The Conversation (2021) ☆☆1/2(2.5/4): A series of conversations

My mind struggled to follow the rather confusing narrative flow of South Korean independent film “The Conversation”. Mainly because my condition happened to be not that good during the first viewing, I did not feel like understanding everything in the film, and I thought I should give it a second chance later. After watching it again yesterday, I still remain baffled about what is about or how it is about, and I am even not sure whether I can describe well what I observed during the second viewing.

Please don’t worry, because the movie is actually not as labyrinthic as, say, Christopher Nolan’s “Tenet” (2020). We simply get a series of seemingly random conversation scenes, and they look like being connected together, but you may struggle to some degree as wondering how they can be connected in one way or another. You will also notice some of the main characters appearing more than once throughout the film, but you may wonder how their scenes can be chronologically organized.

Okay, let’s start with the opening conversation scene with a woman named Eun-yeong (Jo Eun-ji) and her two close friends Myeong-sook (Kim Soy) and Da-hye (Seong Eun-ji). As listening to these three female characters’ private conversation, we come to gather that they once studied together in France, and the mood becomes more relaxed between them as they casually talk about their past and present. On the surface, they all seem content with how their respective lives are going, but we come to sense some discontent during the next conversation scene unfolded outside.

In many of conversation scenes in the film, the camera usually sticks to its static position, and that aspect is particularly exemplified by one interesting scene entirely unfolded inside a taxi going to somewhere. The camera only focuses on the female passenger in the back, and she looks apparently drunk, so we are not so surprised when she gets her smartphone dropped outside the taxi. Nevertheless, she does not seem to care that much about this accidental loss, and that leads to a long conversation between her and the taxi driver, who is incidentally not shown on the screen but may be the guy presented in one of the subsequent scenes in the film.

In case of the conversation scene set in a cafe, we observe two female characters meeting and then interacting with each other a bit before approached by some foreign dude. The movie goes back to Eun-yeong and her two friends, and, as they clumsily try to speak in French, we wonder whether the previous scene reflects some past experience of theirs in France.

Around that point, the movie shifts from ladies to guys. In the scene between two male characters, they simply talk about a book given to one of them by the other, but their conversation does not go anywhere as they are virtually circling around one spot. Because of one of these two guys happens to be accompanied with a baby, you may wonder whether he is married to one of Eun-yeong’s two friends who also has a baby, but the movie does not give any clear answer for that.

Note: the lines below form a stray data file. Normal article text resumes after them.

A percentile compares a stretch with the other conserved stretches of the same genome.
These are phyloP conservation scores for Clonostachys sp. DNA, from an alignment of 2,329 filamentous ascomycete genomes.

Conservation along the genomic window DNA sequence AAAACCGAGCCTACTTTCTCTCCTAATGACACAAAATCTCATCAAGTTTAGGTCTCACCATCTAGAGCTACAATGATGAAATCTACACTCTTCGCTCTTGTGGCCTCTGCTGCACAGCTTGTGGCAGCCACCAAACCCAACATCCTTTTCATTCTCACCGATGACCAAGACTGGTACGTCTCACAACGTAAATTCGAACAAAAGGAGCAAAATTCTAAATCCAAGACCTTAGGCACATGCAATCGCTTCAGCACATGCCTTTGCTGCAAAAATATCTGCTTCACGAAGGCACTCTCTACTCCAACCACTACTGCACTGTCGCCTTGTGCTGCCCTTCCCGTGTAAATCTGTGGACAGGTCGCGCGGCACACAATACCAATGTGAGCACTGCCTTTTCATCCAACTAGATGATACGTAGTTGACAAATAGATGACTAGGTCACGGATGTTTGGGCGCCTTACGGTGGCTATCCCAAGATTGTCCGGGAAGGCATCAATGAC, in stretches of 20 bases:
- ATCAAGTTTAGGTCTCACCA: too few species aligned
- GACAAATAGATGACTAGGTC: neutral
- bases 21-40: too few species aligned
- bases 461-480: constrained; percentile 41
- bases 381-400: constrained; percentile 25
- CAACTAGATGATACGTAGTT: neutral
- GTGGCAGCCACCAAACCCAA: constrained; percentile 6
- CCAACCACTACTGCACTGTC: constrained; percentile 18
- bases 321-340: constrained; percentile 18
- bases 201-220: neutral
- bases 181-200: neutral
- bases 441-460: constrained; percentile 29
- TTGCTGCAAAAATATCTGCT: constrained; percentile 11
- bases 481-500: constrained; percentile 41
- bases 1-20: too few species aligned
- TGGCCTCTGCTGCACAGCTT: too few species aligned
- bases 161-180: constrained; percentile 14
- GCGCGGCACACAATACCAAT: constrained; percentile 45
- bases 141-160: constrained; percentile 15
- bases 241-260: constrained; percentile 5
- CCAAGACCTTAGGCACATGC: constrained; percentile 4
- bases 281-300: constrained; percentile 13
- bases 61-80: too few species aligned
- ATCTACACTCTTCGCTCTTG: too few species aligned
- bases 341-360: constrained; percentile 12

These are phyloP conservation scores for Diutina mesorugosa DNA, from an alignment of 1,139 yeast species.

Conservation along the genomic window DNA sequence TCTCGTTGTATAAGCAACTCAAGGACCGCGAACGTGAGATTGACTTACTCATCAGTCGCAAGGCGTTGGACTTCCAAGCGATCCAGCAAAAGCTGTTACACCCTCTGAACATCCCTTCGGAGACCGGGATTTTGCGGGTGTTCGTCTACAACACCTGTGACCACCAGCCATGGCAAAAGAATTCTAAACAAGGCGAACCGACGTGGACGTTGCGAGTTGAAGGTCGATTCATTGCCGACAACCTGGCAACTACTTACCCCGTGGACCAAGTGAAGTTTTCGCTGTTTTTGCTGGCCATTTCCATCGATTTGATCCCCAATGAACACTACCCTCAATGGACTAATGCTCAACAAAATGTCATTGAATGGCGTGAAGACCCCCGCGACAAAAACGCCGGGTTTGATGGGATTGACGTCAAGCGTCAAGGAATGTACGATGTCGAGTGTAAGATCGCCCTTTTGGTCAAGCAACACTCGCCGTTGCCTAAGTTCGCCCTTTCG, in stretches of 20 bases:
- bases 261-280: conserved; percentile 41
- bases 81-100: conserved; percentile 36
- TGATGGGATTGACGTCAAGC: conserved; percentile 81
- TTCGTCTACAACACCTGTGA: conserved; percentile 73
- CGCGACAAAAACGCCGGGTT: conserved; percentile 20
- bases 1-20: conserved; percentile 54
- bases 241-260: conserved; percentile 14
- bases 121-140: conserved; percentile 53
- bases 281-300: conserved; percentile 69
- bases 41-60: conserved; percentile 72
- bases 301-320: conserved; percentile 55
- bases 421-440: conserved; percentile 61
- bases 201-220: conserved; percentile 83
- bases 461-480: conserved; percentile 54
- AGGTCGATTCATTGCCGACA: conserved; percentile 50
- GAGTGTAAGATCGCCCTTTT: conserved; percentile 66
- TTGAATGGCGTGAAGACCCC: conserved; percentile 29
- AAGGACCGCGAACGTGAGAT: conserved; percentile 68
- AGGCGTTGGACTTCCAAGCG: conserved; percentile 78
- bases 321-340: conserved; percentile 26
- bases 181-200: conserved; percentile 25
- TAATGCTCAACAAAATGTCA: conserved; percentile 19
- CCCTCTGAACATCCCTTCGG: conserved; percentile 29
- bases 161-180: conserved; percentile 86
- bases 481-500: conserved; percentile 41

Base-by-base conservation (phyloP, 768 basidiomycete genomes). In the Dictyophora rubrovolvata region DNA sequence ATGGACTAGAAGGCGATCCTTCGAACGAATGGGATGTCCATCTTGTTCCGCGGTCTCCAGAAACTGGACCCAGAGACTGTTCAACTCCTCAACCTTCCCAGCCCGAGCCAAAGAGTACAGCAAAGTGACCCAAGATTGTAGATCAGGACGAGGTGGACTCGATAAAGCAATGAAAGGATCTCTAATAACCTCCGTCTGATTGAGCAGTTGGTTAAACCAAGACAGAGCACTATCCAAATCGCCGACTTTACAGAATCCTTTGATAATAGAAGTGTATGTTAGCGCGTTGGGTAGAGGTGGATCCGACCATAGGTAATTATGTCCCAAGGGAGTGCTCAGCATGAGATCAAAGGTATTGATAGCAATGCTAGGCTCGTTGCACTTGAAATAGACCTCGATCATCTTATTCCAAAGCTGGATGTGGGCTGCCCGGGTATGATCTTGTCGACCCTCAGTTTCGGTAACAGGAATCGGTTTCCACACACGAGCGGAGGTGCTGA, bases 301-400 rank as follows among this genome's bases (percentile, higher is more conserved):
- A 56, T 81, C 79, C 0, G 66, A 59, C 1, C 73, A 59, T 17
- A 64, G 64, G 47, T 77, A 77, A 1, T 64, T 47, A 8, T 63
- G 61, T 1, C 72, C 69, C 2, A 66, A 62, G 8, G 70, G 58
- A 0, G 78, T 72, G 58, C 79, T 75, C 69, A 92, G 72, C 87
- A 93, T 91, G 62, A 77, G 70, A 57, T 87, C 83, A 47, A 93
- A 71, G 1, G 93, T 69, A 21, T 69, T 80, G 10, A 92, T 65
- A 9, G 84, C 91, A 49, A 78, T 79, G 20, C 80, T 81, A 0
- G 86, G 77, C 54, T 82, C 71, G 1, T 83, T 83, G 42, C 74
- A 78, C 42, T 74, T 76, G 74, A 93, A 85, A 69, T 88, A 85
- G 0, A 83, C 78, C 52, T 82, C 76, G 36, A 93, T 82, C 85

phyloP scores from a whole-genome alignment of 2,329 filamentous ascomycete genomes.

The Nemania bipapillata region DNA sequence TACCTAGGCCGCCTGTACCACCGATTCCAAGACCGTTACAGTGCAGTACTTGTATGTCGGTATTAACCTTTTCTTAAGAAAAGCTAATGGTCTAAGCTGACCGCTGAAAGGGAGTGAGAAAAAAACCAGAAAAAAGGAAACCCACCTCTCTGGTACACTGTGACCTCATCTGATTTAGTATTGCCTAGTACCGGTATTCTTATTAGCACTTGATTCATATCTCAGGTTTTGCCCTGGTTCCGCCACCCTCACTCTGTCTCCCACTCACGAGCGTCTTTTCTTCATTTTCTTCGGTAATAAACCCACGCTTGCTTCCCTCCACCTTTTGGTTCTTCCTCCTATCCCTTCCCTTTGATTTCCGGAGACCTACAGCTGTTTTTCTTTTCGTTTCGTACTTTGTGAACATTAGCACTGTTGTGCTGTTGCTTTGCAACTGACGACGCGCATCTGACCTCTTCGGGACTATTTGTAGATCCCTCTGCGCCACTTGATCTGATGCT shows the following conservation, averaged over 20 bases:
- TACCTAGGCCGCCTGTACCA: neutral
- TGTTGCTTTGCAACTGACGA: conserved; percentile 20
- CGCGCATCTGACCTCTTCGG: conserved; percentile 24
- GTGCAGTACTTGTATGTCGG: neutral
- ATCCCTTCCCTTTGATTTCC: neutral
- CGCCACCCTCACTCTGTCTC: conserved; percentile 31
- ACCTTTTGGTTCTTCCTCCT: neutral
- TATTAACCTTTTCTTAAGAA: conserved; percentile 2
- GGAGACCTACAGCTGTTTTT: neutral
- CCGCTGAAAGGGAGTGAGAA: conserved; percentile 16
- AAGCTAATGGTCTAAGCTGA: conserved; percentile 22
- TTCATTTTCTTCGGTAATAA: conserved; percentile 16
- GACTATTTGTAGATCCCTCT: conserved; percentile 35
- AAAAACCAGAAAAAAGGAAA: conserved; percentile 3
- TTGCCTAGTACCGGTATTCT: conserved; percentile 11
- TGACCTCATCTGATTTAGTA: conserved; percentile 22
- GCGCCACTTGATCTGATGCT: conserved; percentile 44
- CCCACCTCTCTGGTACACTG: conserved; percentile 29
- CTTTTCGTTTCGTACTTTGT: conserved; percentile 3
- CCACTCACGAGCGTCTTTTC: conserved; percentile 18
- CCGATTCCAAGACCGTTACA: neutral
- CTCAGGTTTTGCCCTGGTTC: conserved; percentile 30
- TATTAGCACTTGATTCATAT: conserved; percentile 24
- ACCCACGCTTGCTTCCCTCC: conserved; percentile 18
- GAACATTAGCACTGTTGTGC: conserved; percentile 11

The subsequent sequence is unfolded among three male characters including Seung-jin (Park Jong-hwan), who later turns out to be connected with Eun-yeong. While having a little barbecue party on the rooftop of the residence belonging to one of them, these three guys talk and talk, and we get some little amusement as they come to know a bit more about each other.

After the conversation scene between two male characters who may be more than close friends, the movie gradually comes to focus on Eun-yeong and Seung-jin. During their first scene set in a coffee shop, they look like total strangers to each other, but we wonder whether they are doing a sort of role-playing, and that impression lingers on us when they meet each other again in an empty movie theater.

In the end, the movie arrives at a little private moment between Eun-yeong and Seung-jin, who now behave more like a married couple although nothing in their following conversation confirms that. As they come to bicker with each other over some petty matter, the mood becomes a bit more absurd, and it is implied that this is not the first time Eun-yeong gets frustrated with Seung-jin.

All these and other conversation scenes in the film are competent in addition to being supported well by its main cast members including Jo Eun-ji and Park Jong-hwan. Jo is particularly good during her two scenes with Kim Soy and Song Eun-ji, and I wish the movie kept focusing more on their engaging characters for getting us to know their characters more. In case of Park, he is also supported well by Kwak Min-gyu and Kwak Jin-moo, and he and Jo are convincing in the playful interactions between their characters.

“The Conversation” is the second feature film directed by director/writer Kim Duk-joong, who previously made a feature film debut in “The Education” (2019). Compared to “The Education”, “The Conversation” is more lightweight in comparison, but it did not click with me well in terms of storytelling and characterization, so I cannot recommend it despite some admiration on direction and acting. It is not bad at all, but, folks, I am still scratching my head even at present.

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